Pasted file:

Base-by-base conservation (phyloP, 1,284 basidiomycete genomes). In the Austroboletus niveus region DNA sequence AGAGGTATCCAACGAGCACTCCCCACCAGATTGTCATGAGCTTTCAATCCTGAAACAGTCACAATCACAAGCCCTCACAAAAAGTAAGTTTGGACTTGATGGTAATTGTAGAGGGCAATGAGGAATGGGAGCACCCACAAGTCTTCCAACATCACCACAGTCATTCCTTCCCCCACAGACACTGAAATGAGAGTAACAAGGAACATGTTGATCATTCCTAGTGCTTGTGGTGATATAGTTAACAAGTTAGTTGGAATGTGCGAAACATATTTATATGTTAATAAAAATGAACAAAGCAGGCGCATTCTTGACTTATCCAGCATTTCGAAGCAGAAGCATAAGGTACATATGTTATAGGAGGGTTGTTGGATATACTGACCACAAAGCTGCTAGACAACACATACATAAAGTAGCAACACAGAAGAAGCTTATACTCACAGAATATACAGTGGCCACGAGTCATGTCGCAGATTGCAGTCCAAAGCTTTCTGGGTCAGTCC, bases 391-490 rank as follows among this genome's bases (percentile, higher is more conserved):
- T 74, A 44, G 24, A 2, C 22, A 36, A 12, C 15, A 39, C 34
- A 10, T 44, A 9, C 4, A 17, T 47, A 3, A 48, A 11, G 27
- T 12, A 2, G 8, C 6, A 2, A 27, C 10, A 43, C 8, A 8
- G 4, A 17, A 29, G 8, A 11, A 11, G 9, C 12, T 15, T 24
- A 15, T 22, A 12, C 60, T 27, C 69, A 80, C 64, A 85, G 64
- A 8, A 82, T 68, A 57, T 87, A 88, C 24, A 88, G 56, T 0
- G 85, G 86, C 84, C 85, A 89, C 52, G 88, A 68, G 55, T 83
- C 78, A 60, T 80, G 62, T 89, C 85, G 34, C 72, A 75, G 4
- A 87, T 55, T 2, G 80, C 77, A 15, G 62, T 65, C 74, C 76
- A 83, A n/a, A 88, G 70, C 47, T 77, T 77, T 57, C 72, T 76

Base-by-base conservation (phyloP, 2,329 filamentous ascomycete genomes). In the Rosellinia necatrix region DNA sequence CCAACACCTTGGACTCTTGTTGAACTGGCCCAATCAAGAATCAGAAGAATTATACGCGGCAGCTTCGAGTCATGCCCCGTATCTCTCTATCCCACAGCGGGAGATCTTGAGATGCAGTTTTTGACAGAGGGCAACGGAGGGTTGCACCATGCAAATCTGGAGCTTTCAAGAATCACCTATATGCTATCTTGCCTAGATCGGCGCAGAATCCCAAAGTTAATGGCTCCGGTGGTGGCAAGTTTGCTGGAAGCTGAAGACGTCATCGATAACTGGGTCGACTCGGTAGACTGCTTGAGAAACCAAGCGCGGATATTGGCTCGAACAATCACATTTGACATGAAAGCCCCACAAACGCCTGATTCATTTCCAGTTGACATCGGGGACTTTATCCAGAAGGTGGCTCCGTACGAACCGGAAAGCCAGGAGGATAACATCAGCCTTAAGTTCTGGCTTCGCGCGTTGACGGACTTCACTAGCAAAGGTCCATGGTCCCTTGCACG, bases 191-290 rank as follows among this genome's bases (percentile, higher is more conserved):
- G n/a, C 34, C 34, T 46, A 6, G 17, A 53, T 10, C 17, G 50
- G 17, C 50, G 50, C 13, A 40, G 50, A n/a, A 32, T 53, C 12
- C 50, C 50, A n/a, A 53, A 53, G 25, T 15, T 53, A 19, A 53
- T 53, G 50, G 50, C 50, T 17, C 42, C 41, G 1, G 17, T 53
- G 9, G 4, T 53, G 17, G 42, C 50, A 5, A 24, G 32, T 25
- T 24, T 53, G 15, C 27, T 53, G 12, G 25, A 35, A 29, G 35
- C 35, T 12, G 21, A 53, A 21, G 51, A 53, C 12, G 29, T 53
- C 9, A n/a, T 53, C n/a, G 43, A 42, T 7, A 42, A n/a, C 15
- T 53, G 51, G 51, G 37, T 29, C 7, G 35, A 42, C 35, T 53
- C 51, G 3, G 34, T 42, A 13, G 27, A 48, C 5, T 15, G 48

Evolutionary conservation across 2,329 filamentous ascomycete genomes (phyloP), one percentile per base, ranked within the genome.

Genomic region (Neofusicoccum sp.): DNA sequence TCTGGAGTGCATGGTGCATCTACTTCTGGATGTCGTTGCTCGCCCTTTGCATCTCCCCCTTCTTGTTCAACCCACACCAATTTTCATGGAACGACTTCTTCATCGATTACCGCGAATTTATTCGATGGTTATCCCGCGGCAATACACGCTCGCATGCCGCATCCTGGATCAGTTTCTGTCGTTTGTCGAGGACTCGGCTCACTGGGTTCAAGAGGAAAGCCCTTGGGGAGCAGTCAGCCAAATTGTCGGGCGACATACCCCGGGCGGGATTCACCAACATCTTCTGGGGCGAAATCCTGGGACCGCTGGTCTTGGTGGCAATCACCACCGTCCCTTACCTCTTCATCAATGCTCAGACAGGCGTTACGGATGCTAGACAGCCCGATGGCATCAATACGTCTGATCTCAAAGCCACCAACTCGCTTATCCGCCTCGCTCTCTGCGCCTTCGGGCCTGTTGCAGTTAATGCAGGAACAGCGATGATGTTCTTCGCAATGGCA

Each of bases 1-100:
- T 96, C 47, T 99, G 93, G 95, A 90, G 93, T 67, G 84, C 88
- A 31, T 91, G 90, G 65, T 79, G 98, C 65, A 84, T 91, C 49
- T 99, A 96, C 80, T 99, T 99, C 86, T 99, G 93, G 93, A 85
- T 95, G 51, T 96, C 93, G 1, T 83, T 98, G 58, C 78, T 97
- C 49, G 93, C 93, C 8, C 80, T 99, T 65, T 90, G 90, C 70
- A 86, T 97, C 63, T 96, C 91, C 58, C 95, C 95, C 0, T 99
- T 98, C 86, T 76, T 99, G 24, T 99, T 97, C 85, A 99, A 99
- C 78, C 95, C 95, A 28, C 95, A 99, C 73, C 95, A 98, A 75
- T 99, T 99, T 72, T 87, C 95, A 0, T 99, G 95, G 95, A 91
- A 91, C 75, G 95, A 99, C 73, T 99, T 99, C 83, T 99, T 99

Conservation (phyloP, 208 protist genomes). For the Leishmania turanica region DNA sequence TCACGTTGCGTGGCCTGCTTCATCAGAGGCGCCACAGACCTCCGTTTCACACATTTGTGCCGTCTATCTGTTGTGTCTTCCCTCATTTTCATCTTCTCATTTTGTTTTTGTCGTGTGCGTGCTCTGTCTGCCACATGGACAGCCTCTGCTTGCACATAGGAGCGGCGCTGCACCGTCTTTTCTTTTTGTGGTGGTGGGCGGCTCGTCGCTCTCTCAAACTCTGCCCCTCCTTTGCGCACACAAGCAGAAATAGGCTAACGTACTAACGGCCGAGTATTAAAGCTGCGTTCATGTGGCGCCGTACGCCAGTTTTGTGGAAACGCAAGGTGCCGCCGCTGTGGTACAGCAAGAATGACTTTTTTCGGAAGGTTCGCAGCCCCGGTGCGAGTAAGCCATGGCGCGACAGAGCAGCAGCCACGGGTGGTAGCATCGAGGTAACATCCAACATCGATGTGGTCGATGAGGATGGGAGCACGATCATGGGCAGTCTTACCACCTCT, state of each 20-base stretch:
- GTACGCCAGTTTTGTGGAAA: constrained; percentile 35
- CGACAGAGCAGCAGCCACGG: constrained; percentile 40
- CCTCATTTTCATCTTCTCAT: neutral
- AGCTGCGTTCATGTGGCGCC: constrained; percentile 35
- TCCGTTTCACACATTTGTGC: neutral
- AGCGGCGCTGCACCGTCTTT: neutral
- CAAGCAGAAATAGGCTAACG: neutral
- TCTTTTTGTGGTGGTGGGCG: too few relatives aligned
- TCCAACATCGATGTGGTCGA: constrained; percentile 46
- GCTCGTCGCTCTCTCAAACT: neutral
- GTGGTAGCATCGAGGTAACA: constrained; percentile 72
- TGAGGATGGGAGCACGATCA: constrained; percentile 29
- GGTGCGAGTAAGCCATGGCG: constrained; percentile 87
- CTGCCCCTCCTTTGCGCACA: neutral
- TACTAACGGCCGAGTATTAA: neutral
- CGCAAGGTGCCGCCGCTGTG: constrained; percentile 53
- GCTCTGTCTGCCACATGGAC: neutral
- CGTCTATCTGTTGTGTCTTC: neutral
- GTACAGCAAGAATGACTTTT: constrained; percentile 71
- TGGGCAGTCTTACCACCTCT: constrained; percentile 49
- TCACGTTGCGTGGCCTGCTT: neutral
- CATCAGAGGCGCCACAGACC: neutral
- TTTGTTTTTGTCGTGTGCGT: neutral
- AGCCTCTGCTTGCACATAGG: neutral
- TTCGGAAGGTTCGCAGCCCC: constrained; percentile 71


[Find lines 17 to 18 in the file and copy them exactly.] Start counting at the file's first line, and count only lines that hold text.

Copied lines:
- G 9, G 4, T 53, G 17, G 42, C 50, A 5, A 24, G 32, T 25
- T 24, T 53, G 15, C 27, T 53, G 12, G 25, A 35, A 29, G 35